Adapted from Jennie Rooney’s popular book which revolves around the real life events of Melita Norwood, Red Joanna sets the scene in 1970s London. Here, we follow the mischievous activities of an ambitious young woman, Joan Stanley (Rooney), who works in the stacks of a public library. Under the guidance of her new employer, Richard Norwood (Keatman), she falls for an enchanting young analyst, Guy Templeman (Cillian Murphy), who also happens to be an ex-lover of hers. The two of them quickly become lovers, and although there seem to be no definite plans to marry, their emotional relationship is something readers will find both engrossing and thrilling.
But the most important thing to note about Red Joan is that it is a story told entirely in the first person, with no outward appearance of any character’s voice. It is a book about how people interact with each other, rather than a plot about a spy or a criminal. This is what makes it such a unique and engaging read. Unlike many novels where the actions of a protagonist are forced through the actions of another person, in Red Joanna the actions of each character are done with a detached style, as if each were observing the others actions without having any knowledge of the other’s identity. As a result, the reader doesn’t feel as if the characters are two different people, but feels more like they are one person in a strange situation.
In one scene, Red Joanna meets with a former lover of hers, and in the course of the conversation she learns that he is working for the British government as a double agent. In exchange for helping the British to keep tabs on American double agents, he gets a very high salary, which is paid to him by giving his lover a photograph of himself with a red hat. This information is crucial to Joanna, since she is after the photograph and plans on using it to get into the Russian compound where her mother lives, to find out if she can trust her new employer there.
Along the way, Red Joanna meets up with a member of the underground group that wants to help her stop her mother from getting the nuclear weapons, called the Peacekeepers. These guys have been trained to save the world, although each has their own reasons for doing so. One of them is a great British civil servant, who was forced to leave London during the Blitz, due to his commitment to the defense of humanity. Joanna realizes that if the British government had sent her to serve in this position, she would be able to free her mother from the terrible hands of the ticking time bomb.
Joanna is soon pulled into a bigger operation involving a group of terrorists and a top level Intel agent known as Lord John. While everyone is busy trying to stop the bombs from going off, Joanna is secretly framed for the murder of an undercover British soldier, while under surveillance of the mysterious Trevor Nunn. When a top-level meeting between the leaders of world Jewry and the Russian president is arranged, it will involve Joanna’s friend Victoria who wants to help her friend escape from England, while helping her to learn why she was framed. Meanwhile, Joanna’s own arrest and conviction will put her face with some very powerful people.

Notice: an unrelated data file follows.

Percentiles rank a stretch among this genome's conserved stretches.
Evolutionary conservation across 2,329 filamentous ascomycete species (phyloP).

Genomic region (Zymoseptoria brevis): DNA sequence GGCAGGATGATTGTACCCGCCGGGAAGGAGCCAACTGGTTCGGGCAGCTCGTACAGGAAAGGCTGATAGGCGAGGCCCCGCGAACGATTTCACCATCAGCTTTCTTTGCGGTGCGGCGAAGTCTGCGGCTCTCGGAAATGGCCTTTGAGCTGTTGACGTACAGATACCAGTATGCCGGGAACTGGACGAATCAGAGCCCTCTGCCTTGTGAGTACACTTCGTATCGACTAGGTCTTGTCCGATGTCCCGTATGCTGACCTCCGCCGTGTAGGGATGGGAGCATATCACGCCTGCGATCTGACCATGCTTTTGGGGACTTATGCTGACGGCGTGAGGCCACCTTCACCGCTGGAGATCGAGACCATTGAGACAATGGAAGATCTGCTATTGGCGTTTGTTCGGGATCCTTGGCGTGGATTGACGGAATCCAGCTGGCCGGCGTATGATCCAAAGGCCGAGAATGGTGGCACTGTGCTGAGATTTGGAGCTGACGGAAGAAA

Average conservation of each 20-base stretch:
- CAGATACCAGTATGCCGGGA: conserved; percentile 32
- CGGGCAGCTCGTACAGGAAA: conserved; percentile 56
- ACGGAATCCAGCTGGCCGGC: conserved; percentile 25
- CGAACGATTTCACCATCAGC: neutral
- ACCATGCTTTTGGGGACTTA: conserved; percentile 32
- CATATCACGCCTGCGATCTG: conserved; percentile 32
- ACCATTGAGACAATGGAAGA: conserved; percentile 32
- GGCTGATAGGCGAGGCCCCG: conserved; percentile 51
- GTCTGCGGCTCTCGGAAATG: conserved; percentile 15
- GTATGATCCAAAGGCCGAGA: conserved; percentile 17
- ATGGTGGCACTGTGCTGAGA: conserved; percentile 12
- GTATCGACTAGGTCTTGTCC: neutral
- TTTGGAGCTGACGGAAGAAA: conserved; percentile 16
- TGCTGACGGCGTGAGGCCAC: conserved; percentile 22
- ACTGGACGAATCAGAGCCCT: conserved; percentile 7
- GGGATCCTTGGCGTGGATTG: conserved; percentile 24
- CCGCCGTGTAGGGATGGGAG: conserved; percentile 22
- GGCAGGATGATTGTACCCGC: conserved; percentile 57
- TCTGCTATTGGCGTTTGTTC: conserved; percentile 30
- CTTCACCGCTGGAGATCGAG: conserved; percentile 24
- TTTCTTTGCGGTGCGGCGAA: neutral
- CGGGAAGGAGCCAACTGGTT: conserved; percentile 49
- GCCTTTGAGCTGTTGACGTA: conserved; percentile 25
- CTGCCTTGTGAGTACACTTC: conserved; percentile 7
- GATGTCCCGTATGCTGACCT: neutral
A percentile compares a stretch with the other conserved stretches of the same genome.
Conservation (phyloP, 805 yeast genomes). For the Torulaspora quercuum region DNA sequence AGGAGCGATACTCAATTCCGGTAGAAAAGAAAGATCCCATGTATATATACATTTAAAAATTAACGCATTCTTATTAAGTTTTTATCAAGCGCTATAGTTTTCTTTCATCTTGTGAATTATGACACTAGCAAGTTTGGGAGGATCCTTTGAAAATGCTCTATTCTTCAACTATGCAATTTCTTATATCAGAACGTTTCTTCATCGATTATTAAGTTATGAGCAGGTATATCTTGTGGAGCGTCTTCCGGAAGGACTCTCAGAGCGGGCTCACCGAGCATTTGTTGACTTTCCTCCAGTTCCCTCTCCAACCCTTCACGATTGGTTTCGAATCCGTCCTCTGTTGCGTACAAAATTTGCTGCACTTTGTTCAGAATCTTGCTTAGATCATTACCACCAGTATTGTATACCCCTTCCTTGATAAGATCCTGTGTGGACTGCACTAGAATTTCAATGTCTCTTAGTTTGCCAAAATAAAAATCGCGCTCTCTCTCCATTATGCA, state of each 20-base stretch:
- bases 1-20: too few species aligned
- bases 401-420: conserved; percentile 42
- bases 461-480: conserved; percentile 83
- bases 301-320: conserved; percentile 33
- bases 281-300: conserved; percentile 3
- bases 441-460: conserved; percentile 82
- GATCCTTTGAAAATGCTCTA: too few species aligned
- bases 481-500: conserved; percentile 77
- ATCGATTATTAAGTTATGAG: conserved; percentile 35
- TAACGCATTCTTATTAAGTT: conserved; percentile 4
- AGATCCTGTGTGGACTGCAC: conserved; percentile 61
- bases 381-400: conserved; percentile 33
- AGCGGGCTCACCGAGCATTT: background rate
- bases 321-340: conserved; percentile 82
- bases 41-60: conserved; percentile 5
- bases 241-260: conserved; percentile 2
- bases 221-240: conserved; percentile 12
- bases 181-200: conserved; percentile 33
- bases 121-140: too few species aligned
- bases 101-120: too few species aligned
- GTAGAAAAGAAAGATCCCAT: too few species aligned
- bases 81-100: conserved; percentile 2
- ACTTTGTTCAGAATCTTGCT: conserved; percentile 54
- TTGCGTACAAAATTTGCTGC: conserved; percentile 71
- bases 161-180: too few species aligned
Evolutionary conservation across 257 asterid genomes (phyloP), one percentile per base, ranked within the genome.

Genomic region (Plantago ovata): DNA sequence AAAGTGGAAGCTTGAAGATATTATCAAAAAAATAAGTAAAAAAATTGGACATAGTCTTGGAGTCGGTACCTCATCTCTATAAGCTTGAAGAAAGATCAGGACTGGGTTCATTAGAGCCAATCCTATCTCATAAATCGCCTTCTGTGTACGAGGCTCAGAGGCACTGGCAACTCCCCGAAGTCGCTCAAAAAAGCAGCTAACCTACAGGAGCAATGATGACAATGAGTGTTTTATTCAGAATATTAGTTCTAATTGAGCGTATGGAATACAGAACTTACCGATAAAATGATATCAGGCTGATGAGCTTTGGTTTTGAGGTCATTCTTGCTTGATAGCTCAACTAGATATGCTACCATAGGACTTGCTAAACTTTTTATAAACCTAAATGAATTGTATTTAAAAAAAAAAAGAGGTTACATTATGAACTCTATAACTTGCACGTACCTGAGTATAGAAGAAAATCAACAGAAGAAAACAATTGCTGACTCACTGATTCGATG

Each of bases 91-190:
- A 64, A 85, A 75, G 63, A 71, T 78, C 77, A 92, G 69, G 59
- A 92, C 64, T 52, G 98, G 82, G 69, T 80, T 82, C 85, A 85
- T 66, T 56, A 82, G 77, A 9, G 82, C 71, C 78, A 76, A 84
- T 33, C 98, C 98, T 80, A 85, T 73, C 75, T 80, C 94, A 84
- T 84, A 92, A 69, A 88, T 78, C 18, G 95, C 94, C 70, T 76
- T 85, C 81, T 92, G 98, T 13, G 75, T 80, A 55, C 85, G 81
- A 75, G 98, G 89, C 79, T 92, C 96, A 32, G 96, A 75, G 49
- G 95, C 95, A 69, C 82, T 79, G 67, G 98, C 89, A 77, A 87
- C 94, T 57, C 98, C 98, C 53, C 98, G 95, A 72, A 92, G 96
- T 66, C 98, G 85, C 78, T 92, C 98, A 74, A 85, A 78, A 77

Cambridge University is one of the top educational establishments in the world. Joanna is surprised when she learns that her father was a highly successful Cambridge University professor, working with top secret Soviet nuclear weapons research. At the center of this incredibly sensitive operation is a young woman named Julia; one of Joanna’s childhood friends. The two are deeply connected; and when Joanna discovers that she is going to be recruited into the underground group which tries to keep the world from using the atomic bomb, the two of them are on a race to find out what they’re up against…
Russ Meyer’s “The Woman Who Played With Men” is in my opinion one of the most realistic romance novels I’ve ever read. I was blown away by the writing style, the incredible plot, and all the engrossing details of the complex characters within the book. There were times when I felt I needed a break, but things kept pouring in, and the writing was still as good as the next day. If you enjoy a true story with a touch of romance, then “The Woman Who Played With Men” is a must read for you!
Like the novel, “The Woman Who Played With Men” is full of rich historical detail, and like the real life events that inspired the book, there is plenty to interest you. The historical backdrop and the conspiracy behind the scene will make this book a unique experience. My favorite scenes within the book are when Joanna and Russ compare quotes from famous people (like Winston Churchill), and when they discuss different cultural aspects of Europe. This book might even make you think about how important music is to our existence as humans, and how important music is to Russian culture in particular.